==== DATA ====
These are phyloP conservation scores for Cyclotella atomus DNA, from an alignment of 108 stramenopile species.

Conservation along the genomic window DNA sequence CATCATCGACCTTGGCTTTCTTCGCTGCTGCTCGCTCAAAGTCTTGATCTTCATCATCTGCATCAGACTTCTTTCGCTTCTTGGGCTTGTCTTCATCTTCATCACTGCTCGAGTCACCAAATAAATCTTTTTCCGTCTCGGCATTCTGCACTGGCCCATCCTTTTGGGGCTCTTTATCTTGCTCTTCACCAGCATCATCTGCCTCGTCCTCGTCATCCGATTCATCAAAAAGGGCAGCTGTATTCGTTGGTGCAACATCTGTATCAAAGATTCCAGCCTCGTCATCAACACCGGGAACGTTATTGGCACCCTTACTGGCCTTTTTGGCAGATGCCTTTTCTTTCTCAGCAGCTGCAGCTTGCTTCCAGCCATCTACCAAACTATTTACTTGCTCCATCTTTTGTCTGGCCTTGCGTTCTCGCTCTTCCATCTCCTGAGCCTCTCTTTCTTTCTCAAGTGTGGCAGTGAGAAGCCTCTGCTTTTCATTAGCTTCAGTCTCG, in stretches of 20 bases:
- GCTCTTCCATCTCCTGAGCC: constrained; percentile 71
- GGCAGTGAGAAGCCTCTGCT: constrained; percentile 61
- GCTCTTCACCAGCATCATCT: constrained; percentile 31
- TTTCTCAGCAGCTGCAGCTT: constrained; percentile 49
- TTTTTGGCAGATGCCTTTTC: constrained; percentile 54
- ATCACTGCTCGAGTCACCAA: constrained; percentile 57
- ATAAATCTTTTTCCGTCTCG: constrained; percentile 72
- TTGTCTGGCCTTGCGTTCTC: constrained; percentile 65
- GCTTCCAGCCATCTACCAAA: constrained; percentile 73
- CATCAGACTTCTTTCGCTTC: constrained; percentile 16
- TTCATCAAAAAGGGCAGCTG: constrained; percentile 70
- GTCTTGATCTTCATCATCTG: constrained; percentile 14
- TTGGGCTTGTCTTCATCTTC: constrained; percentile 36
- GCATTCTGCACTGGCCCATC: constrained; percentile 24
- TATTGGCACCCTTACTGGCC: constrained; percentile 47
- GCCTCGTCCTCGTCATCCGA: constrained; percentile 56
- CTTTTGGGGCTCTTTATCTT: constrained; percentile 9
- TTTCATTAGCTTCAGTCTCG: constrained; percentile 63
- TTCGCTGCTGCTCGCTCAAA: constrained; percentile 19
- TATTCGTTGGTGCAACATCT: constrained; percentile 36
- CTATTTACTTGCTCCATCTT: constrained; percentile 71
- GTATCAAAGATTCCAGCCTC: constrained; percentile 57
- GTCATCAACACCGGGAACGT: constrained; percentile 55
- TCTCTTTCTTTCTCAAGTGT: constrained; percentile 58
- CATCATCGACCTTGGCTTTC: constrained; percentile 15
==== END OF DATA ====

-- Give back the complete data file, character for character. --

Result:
These are phyloP conservation scores for Cyclotella atomus DNA, from an alignment of 108 stramenopile species.

Conservation along the genomic window DNA sequence CATCATCGACCTTGGCTTTCTTCGCTGCTGCTCGCTCAAAGTCTTGATCTTCATCATCTGCATCAGACTTCTTTCGCTTCTTGGGCTTGTCTTCATCTTCATCACTGCTCGAGTCACCAAATAAATCTTTTTCCGTCTCGGCATTCTGCACTGGCCCATCCTTTTGGGGCTCTTTATCTTGCTCTTCACCAGCATCATCTGCCTCGTCCTCGTCATCCGATTCATCAAAAAGGGCAGCTGTATTCGTTGGTGCAACATCTGTATCAAAGATTCCAGCCTCGTCATCAACACCGGGAACGTTATTGGCACCCTTACTGGCCTTTTTGGCAGATGCCTTTTCTTTCTCAGCAGCTGCAGCTTGCTTCCAGCCATCTACCAAACTATTTACTTGCTCCATCTTTTGTCTGGCCTTGCGTTCTCGCTCTTCCATCTCCTGAGCCTCTCTTTCTTTCTCAAGTGTGGCAGTGAGAAGCCTCTGCTTTTCATTAGCTTCAGTCTCG, in stretches of 20 bases:
- GCTCTTCCATCTCCTGAGCC: constrained; percentile 71
- GGCAGTGAGAAGCCTCTGCT: constrained; percentile 61
- GCTCTTCACCAGCATCATCT: constrained; percentile 31
- TTTCTCAGCAGCTGCAGCTT: constrained; percentile 49
- TTTTTGGCAGATGCCTTTTC: constrained; percentile 54
- ATCACTGCTCGAGTCACCAA: constrained; percentile 57
- ATAAATCTTTTTCCGTCTCG: constrained; percentile 72
- TTGTCTGGCCTTGCGTTCTC: constrained; percentile 65
- GCTTCCAGCCATCTACCAAA: constrained; percentile 73
- CATCAGACTTCTTTCGCTTC: constrained; percentile 16
- TTCATCAAAAAGGGCAGCTG: constrained; percentile 70
- GTCTTGATCTTCATCATCTG: constrained; percentile 14
- TTGGGCTTGTCTTCATCTTC: constrained; percentile 36
- GCATTCTGCACTGGCCCATC: constrained; percentile 24
- TATTGGCACCCTTACTGGCC: constrained; percentile 47
- GCCTCGTCCTCGTCATCCGA: constrained; percentile 56
- CTTTTGGGGCTCTTTATCTT: constrained; percentile 9
- TTTCATTAGCTTCAGTCTCG: constrained; percentile 63
- TTCGCTGCTGCTCGCTCAAA: constrained; percentile 19
- TATTCGTTGGTGCAACATCT: constrained; percentile 36
- CTATTTACTTGCTCCATCTT: constrained; percentile 71
- GTATCAAAGATTCCAGCCTC: constrained; percentile 57
- GTCATCAACACCGGGAACGT: constrained; percentile 55
- TCTCTTTCTTTCTCAAGTGT: constrained; percentile 58
- CATCATCGACCTTGGCTTTC: constrained; percentile 15